Bourbaki


Also found in: Encyclopedia.

Bourbaki

(ˈbɔːbəkɪ)
n
(Mathematics) Nicholas Bourbaki the pseudonym of a group of mainly French mathematicians that, since 1939, has been producing a monumental work on advanced mathematics, Eléments de Mathématique
References in periodicals archive ?
Surjection is a term that Raqs draw from the fictional mathematician Nicolas Bourbaki in relation to set theory, which involves the subtle movement and shift of elements from one set to the other.
He is led to a discussion of the contributions of Paul Benacerraf and the Bourbaki school to set theory and of Emmy Noether's achievement in abstract algebra.
Zagier, Ramanujan's mock theta functions and their applications (after Zwegers and Ono-Bringmann), Seminaire Bourbaki.
Siebenmann, L'invariance topologique du type simple d'homotopie, Seminaire Bourbaki, 25e anee, 1972/73, n[degrees] 428, 186-209, 1973.
Bourbaki (1968) proposed to reconstruct the theories of mathematics dividing the structures of mathematics into three parts: main base sets, auxiliary base sets and typified sets.
Unsurprisingly, the book itself has a formalist structure, resembling as much a work by the Bourbaki group as anything else.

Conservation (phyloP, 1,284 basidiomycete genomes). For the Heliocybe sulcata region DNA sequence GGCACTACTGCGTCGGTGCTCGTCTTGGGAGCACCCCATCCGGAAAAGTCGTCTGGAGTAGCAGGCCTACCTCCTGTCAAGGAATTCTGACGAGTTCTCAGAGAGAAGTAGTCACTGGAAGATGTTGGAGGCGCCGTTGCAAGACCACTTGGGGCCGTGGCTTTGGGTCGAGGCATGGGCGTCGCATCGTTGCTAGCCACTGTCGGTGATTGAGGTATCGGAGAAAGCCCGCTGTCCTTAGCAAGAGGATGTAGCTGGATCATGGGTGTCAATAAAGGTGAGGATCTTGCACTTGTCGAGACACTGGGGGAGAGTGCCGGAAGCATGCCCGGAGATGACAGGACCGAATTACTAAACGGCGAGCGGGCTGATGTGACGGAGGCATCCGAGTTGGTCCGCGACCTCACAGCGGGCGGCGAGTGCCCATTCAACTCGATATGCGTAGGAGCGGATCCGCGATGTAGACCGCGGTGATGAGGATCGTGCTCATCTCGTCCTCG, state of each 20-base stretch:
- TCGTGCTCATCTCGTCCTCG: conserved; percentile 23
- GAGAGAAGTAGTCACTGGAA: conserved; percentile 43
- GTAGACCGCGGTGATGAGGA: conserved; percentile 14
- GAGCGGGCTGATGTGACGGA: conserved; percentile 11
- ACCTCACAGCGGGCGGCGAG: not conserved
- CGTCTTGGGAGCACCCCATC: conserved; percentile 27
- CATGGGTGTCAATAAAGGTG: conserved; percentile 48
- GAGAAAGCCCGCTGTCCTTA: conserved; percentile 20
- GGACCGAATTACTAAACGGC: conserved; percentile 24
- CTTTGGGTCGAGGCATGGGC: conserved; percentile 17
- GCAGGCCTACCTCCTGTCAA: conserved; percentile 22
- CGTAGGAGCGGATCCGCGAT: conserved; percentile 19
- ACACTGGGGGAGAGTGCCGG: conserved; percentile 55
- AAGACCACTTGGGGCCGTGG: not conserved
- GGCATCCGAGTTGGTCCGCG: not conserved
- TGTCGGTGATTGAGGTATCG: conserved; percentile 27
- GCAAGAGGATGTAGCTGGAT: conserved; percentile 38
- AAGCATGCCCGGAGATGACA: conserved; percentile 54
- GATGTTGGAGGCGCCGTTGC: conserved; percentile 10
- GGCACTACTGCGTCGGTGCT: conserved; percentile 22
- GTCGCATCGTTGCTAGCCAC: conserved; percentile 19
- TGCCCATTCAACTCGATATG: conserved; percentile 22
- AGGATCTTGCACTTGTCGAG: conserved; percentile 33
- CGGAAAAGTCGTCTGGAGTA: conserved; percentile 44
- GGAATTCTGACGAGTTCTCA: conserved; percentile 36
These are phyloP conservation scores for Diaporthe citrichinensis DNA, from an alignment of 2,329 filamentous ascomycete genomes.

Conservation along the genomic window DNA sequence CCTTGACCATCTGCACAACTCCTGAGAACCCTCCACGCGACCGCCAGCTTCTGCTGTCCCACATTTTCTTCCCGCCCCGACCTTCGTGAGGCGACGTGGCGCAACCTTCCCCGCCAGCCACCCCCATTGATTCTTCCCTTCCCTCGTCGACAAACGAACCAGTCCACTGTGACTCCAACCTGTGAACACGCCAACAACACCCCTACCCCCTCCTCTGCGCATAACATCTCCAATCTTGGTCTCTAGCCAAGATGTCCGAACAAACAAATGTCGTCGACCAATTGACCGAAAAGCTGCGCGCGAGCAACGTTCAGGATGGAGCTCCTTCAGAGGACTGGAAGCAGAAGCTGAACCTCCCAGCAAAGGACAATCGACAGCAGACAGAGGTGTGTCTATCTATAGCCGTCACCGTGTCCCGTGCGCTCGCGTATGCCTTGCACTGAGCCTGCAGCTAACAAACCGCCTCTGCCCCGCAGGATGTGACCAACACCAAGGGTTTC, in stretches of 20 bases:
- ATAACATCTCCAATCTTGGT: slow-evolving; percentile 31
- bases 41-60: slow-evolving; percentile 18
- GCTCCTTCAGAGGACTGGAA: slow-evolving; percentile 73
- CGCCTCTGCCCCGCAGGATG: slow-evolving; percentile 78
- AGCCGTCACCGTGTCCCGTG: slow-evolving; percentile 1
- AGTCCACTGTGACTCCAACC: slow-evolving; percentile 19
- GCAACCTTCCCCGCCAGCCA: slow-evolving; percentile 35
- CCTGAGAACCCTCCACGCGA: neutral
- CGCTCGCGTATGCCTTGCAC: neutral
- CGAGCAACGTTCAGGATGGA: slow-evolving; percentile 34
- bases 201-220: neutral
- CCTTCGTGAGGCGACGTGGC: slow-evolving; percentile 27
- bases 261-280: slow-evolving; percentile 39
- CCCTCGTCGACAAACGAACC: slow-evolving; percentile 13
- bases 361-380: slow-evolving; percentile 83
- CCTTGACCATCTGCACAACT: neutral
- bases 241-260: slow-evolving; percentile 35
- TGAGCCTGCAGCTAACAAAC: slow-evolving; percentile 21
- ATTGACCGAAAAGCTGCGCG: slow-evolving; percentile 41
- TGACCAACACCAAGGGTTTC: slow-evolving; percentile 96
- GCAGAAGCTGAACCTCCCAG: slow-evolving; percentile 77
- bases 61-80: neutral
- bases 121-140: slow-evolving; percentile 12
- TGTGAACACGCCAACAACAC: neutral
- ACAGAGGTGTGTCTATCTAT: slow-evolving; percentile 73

Actually they were developed following the model of axiomatic mathematical theories proposed by the Bourbaki Group in Paris.
In the twentieth century, modernism becomes entrenched in algebra with the structuralist approaches of Emmy Noether and Bourbaki.
By stating the non-Aristotelian premises in the set theory notation that we used (a Bourbaki algebraic dialect), we showed these premises as acceptable, as judged by the logical standards of set theory.
THE ARTIST AND THE MATHEMATICIAN: The Story of NIcolas Bourbaki, the Genius Mathematician Who Never Existed
In Chapter 4, titled "Bourbaki and Debreu," Weintraub shows how the formalist movement in mathematics arose in part as a result of the efforts of the Bourbaki school in France, whose goal in a series of volumes was to elucidate the basic structures that formed the foundations for all of mathematics, so that as their "immense project took shape in print over the decades, mathematics was presented as self-contained in the sense that it grew out of itself, from the basic structures to those more derivative, from the 'mother-structures' to those of the specific areas of mathematics" (p.
This type of precision stems from Roubaud's interest in the influential group of mathematicians who in the late 1930s began publishing under the collective pseudonym Nicolas Bourbaki, and who used similar principles of organization and references in their treatises.